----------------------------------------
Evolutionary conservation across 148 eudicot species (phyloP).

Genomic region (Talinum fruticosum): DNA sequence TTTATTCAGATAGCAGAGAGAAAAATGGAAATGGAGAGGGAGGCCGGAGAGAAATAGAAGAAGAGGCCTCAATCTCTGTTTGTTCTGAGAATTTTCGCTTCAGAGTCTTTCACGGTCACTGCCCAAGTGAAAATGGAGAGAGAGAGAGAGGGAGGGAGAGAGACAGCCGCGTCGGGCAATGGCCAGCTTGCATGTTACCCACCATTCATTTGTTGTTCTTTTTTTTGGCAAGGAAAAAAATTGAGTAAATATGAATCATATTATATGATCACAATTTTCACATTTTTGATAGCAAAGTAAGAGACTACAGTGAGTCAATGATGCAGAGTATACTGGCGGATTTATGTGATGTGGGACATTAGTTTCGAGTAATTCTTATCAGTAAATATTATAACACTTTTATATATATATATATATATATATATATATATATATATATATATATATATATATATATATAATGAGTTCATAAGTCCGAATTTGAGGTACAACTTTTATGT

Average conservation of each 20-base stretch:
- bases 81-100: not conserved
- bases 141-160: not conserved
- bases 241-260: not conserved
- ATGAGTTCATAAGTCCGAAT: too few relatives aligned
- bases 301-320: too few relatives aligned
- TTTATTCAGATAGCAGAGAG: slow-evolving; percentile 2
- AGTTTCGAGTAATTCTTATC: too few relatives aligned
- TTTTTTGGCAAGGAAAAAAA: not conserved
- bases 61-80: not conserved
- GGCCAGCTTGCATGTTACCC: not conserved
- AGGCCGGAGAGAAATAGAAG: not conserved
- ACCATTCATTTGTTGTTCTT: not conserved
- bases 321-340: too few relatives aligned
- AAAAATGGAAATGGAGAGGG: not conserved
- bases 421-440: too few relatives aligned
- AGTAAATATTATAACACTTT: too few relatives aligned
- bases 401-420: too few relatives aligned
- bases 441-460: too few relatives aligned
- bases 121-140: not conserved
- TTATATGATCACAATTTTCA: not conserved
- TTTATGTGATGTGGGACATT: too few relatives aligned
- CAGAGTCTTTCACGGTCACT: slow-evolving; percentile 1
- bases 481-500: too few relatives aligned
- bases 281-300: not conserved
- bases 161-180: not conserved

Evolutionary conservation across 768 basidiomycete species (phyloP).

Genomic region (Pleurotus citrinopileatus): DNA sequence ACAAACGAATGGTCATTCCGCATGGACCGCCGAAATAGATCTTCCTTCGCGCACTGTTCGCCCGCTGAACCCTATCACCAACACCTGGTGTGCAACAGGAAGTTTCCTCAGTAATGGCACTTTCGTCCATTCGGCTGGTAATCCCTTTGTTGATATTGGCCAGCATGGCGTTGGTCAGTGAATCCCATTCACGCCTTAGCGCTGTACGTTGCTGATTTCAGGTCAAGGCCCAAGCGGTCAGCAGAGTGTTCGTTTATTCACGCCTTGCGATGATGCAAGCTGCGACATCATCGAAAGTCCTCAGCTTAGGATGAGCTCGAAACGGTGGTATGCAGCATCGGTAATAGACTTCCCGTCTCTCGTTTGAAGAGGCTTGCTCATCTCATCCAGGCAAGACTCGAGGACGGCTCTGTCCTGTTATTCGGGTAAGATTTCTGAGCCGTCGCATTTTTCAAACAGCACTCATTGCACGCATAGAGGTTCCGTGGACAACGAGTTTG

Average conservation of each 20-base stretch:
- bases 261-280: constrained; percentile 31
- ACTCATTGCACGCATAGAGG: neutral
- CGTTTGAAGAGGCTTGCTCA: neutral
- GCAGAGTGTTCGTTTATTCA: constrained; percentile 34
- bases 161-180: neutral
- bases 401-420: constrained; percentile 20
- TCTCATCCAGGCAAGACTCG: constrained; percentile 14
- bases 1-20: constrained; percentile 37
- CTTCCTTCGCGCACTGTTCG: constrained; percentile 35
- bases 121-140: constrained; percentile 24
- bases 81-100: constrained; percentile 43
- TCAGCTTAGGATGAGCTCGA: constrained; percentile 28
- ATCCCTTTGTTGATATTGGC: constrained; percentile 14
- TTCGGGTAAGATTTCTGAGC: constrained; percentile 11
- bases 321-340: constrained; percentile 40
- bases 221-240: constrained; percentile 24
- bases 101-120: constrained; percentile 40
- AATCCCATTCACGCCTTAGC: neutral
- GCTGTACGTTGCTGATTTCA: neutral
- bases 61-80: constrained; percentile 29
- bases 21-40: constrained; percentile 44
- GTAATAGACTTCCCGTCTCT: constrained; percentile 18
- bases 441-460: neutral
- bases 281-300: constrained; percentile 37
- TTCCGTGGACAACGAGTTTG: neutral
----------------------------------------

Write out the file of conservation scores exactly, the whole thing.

Evolutionary conservation across 148 eudicot species (phyloP).

Genomic region (Talinum fruticosum): DNA sequence TTTATTCAGATAGCAGAGAGAAAAATGGAAATGGAGAGGGAGGCCGGAGAGAAATAGAAGAAGAGGCCTCAATCTCTGTTTGTTCTGAGAATTTTCGCTTCAGAGTCTTTCACGGTCACTGCCCAAGTGAAAATGGAGAGAGAGAGAGAGGGAGGGAGAGAGACAGCCGCGTCGGGCAATGGCCAGCTTGCATGTTACCCACCATTCATTTGTTGTTCTTTTTTTTGGCAAGGAAAAAAATTGAGTAAATATGAATCATATTATATGATCACAATTTTCACATTTTTGATAGCAAAGTAAGAGACTACAGTGAGTCAATGATGCAGAGTATACTGGCGGATTTATGTGATGTGGGACATTAGTTTCGAGTAATTCTTATCAGTAAATATTATAACACTTTTATATATATATATATATATATATATATATATATATATATATATATATATATATATATATAATGAGTTCATAAGTCCGAATTTGAGGTACAACTTTTATGT

Average conservation of each 20-base stretch:
- bases 81-100: not conserved
- bases 141-160: not conserved
- bases 241-260: not conserved
- ATGAGTTCATAAGTCCGAAT: too few relatives aligned
- bases 301-320: too few relatives aligned
- TTTATTCAGATAGCAGAGAG: slow-evolving; percentile 2
- AGTTTCGAGTAATTCTTATC: too few relatives aligned
- TTTTTTGGCAAGGAAAAAAA: not conserved
- bases 61-80: not conserved
- GGCCAGCTTGCATGTTACCC: not conserved
- AGGCCGGAGAGAAATAGAAG: not conserved
- ACCATTCATTTGTTGTTCTT: not conserved
- bases 321-340: too few relatives aligned
- AAAAATGGAAATGGAGAGGG: not conserved
- bases 421-440: too few relatives aligned
- AGTAAATATTATAACACTTT: too few relatives aligned
- bases 401-420: too few relatives aligned
- bases 441-460: too few relatives aligned
- bases 121-140: not conserved
- TTATATGATCACAATTTTCA: not conserved
- TTTATGTGATGTGGGACATT: too few relatives aligned
- CAGAGTCTTTCACGGTCACT: slow-evolving; percentile 1
- bases 481-500: too few relatives aligned
- bases 281-300: not conserved
- bases 161-180: not conserved

Evolutionary conservation across 768 basidiomycete species (phyloP).

Genomic region (Pleurotus citrinopileatus): DNA sequence ACAAACGAATGGTCATTCCGCATGGACCGCCGAAATAGATCTTCCTTCGCGCACTGTTCGCCCGCTGAACCCTATCACCAACACCTGGTGTGCAACAGGAAGTTTCCTCAGTAATGGCACTTTCGTCCATTCGGCTGGTAATCCCTTTGTTGATATTGGCCAGCATGGCGTTGGTCAGTGAATCCCATTCACGCCTTAGCGCTGTACGTTGCTGATTTCAGGTCAAGGCCCAAGCGGTCAGCAGAGTGTTCGTTTATTCACGCCTTGCGATGATGCAAGCTGCGACATCATCGAAAGTCCTCAGCTTAGGATGAGCTCGAAACGGTGGTATGCAGCATCGGTAATAGACTTCCCGTCTCTCGTTTGAAGAGGCTTGCTCATCTCATCCAGGCAAGACTCGAGGACGGCTCTGTCCTGTTATTCGGGTAAGATTTCTGAGCCGTCGCATTTTTCAAACAGCACTCATTGCACGCATAGAGGTTCCGTGGACAACGAGTTTG

Average conservation of each 20-base stretch:
- bases 261-280: constrained; percentile 31
- ACTCATTGCACGCATAGAGG: neutral
- CGTTTGAAGAGGCTTGCTCA: neutral
- GCAGAGTGTTCGTTTATTCA: constrained; percentile 34
- bases 161-180: neutral
- bases 401-420: constrained; percentile 20
- TCTCATCCAGGCAAGACTCG: constrained; percentile 14
- bases 1-20: constrained; percentile 37
- CTTCCTTCGCGCACTGTTCG: constrained; percentile 35
- bases 121-140: constrained; percentile 24
- bases 81-100: constrained; percentile 43
- TCAGCTTAGGATGAGCTCGA: constrained; percentile 28
- ATCCCTTTGTTGATATTGGC: constrained; percentile 14
- TTCGGGTAAGATTTCTGAGC: constrained; percentile 11
- bases 321-340: constrained; percentile 40
- bases 221-240: constrained; percentile 24
- bases 101-120: constrained; percentile 40
- AATCCCATTCACGCCTTAGC: neutral
- GCTGTACGTTGCTGATTTCA: neutral
- bases 61-80: constrained; percentile 29
- bases 21-40: constrained; percentile 44
- GTAATAGACTTCCCGTCTCT: constrained; percentile 18
- bases 441-460: neutral
- bases 281-300: constrained; percentile 37
- TTCCGTGGACAACGAGTTTG: neutral